Limping Goose

Britt10

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Jan 19, 2016
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My 4 year old goose has had a limp now for a few months. I’ve tried changing his diet and although he’s not limping nearly as bad it’s still noticeable. We don’t have an avian specialist in the area, and I was hoping a little time would help the process but it’s still there. I’ve checked his foot but nothing major seems to be showing. He’s got a bit of swelling on the top of his second toe and his leg is all scaly. I don’t really know proper protocol to owning geese and I have read a lot of forms hoping I would find something similar to my case, but it seems taking him to a local vet may be the best option. It doesn’t seem to be bumblefoot unless the head of it hasn’t surfaced yet, and he doesn’t seem to be lethargic or sickly otherwise. He’s been eating mostly grass and all flock. I’m wondering if it’s broken since it came on so suddenly, but then again it’s hard to tell because he’s a horrible patient that does not take well to being handled. Would hate for it to be something serious like staph and I’m taking all this time hoping it will heal itself.
 

Pyxis

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Can you post a picture of the bump and of his leg looking scaly? Does the bump or any part of his leg feel warm or hot to the touch (more so than elsewhere on the leg)?
 

Britt10

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Jan 19, 2016
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WVduckchick

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I’m not sure if those bumps are normal or not. Maybe you could compare them to another goose? Or look thru old pictures and see if anything looks different than it looks now?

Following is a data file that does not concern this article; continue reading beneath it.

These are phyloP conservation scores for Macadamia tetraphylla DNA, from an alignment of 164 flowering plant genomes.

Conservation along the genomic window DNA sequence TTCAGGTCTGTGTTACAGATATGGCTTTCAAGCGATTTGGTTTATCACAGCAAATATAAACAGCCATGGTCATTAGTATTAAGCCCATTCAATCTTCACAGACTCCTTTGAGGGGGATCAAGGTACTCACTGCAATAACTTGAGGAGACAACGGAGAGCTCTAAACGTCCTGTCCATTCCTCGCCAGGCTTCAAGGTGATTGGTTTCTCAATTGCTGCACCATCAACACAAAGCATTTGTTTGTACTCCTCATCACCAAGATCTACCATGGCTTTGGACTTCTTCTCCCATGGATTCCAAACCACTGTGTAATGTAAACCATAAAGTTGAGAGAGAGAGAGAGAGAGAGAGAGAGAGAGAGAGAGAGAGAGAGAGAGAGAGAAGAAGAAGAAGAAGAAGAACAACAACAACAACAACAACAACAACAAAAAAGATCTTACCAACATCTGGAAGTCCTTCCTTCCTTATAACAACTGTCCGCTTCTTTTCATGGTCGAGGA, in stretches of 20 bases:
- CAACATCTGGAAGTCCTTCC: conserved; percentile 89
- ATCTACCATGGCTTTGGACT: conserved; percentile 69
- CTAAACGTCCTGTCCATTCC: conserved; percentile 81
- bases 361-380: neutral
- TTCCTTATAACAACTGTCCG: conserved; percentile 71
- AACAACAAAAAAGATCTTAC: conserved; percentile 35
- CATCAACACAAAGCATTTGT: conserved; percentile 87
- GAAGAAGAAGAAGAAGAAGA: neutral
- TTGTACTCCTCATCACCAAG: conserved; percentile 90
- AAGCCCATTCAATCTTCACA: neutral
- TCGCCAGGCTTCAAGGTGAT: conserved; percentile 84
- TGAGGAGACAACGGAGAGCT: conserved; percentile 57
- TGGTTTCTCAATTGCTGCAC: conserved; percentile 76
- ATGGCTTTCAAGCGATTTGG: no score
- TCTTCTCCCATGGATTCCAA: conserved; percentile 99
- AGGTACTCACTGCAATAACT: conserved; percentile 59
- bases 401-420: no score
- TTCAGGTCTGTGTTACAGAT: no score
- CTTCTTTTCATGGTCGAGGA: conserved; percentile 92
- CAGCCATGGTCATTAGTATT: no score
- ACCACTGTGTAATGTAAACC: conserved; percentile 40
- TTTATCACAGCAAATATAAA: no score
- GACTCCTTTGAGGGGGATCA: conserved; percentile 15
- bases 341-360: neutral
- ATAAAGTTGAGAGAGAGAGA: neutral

Also maybe apply some light pressure in spots on the leg/foot, to see if any particular place causes excessive discomfort.
 

Britt10

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Jan 19, 2016
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@Britt10 can you answer the questions Pyxis asked please.
It doesn’t seem to be hot to the touch. How long does bumblefoot take to surface? We first noticed the limp in September, but he won’t let us wrap the area to take strain off the swollen part of his foot. I heard theives oil helps with bumblefoot?
 

Pyxis

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I heard theives oil helps with bumblefoot?

As in Thieves essential oil? Most essential oils are not really made to be put into contact with skin and can cause burning and rashes. Additionally, a lot of them are toxic to animals and many animals have died after they were improperly applied to them, or even just diffused around them. I would not use any essential oils on animals, ever, unless specifically directed to or cleared by a veterinarian.

For bumblefoot, if that is what this is, some people have had luck heading off early infections by soaking the affected foot daily in a fish medicine called Tricide Neo. However, once it is advanced enough, the only way to cure it is the cut out the infection. If the infection is not removed, it will continue to fester until it goes systemic and kills the bird.

It can take awhile to surface. I once had a leghorn hen that developed bumblefoot on her middle toe and it took a long time for the scab to finally appear - it was on top of the foot instead of on the bottom as is the usual presentation.

It's also possible that he somehow fractured the toe, which is causing the swelling, and of course it would be painful, causing the limping.
 

OneMountainAcres

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I vote a fracture. I've had a couple turkeys through this in the past. Both limped for a while as it healed but being on the foot, it will take a while to heal since its impossible to keep him off of it. I would keep an eye on it, check it at least every other day, just in case it is bumble foot and you can relieve the infection comes to a head. If it's a fracture, it will just slowly heal up.
 

jvls1942

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I had lots of flocks of geese and limping is not uncommon. it seems that the culprit is in the hip, usually, I never had to kill one because of it. they usually get over it..
I wouldn't push on anything to see if I could cause discomfort. If it did, what do you gain ?? might do more harm than good.
maybe hold off on the fattening feed a bit and lighten his load for awhile..
 

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